Dr. Balis: I see. Can you tell me more about these feelings? Why do you think your husband is afraid of you?
Ms. Gregory: Hmm. That is a question I've been unable to answer satisfactorily, although it has occupied much cogitation. There are no easy answers. And even if there were, I doubt they could be articulated in any known language. I don't know why Calvin is afraid of me. And I don't know why because there are too many reasons.
Dr. Balis: Too many reasons? Do you think you could talk about these reasons for me?
Ms. Gregory: Well, perhaps he is afraid of me because of what I know. And perhaps because of what he has done and seen and what his father before him did and saw and what nonetheless he refuses to believe. And perhaps he is afraid of me because I am a woman. And because I am a woman who has had a past he doesn't understand, a past that can't be explained to him for reasons that can't be explained. And because this past carries forth into the present as I engage in activities in which he shares no interest or comprehension. And because I gave birth to the boy. And because he can't comprehend birth or motherhood or procreation, can only comprehend the raw physicalities engendered by his own hands. And perhaps he's afraid of me because of my mind, because of what I know, because I do understand these things which he does not.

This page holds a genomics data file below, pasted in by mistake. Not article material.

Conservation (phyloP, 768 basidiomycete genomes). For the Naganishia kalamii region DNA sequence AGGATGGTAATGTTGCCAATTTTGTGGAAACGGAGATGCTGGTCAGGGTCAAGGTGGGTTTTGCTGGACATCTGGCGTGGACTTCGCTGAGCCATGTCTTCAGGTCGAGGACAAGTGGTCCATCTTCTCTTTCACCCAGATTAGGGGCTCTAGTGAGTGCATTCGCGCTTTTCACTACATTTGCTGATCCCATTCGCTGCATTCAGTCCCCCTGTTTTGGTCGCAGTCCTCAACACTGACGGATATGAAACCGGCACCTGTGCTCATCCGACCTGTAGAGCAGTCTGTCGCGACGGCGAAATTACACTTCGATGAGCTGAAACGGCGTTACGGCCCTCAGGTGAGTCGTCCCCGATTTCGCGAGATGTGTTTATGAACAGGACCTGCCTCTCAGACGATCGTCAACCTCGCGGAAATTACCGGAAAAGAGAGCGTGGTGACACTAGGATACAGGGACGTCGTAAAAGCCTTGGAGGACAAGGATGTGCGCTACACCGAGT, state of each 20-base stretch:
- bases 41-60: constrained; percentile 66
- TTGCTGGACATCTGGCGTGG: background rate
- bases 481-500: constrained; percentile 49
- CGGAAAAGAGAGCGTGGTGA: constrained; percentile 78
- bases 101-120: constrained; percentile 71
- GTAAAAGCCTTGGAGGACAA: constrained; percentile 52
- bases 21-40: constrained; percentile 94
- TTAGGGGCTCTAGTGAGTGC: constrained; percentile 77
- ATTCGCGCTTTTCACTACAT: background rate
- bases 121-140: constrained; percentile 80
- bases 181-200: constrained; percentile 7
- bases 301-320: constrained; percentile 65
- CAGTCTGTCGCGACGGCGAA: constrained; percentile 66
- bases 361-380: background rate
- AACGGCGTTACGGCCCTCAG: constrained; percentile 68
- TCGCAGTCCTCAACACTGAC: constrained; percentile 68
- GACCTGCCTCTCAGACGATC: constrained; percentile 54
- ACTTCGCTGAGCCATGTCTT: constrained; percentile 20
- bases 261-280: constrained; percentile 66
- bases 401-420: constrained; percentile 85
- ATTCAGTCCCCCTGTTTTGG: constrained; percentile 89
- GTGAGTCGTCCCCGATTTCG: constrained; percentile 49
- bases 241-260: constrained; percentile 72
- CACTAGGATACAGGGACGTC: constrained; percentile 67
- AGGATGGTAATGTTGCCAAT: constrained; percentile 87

Dr. Balis: Do you think by hiding the letters, he's attempting to keep you ignorant about Matthew's well-being?
Ms. Gregory: That may be part of the reason.
Dr. Balis: How long have you been married to Calvin, Ms. Gregory?
Ms. Gregory: Oh, I don't know. For years, really. Let me see. We were in school together at N.Y.U. That's where we met. Calvin was different then. We both were, I suppose. So many years ago. We were married a couple of years after I graduated and that was in 1964. My god. I guess we've been married for thirty years. Thirty years this year.
Dr. Balis: Well, congratulations. It's quite an accomplishment to stay married for thirty years.
Ms. Gregory: I hate the man. I've always hated him. Mutual hate and fear seem to be the only things we manage to agree upon.
Dr. Balis: Why do you hate him?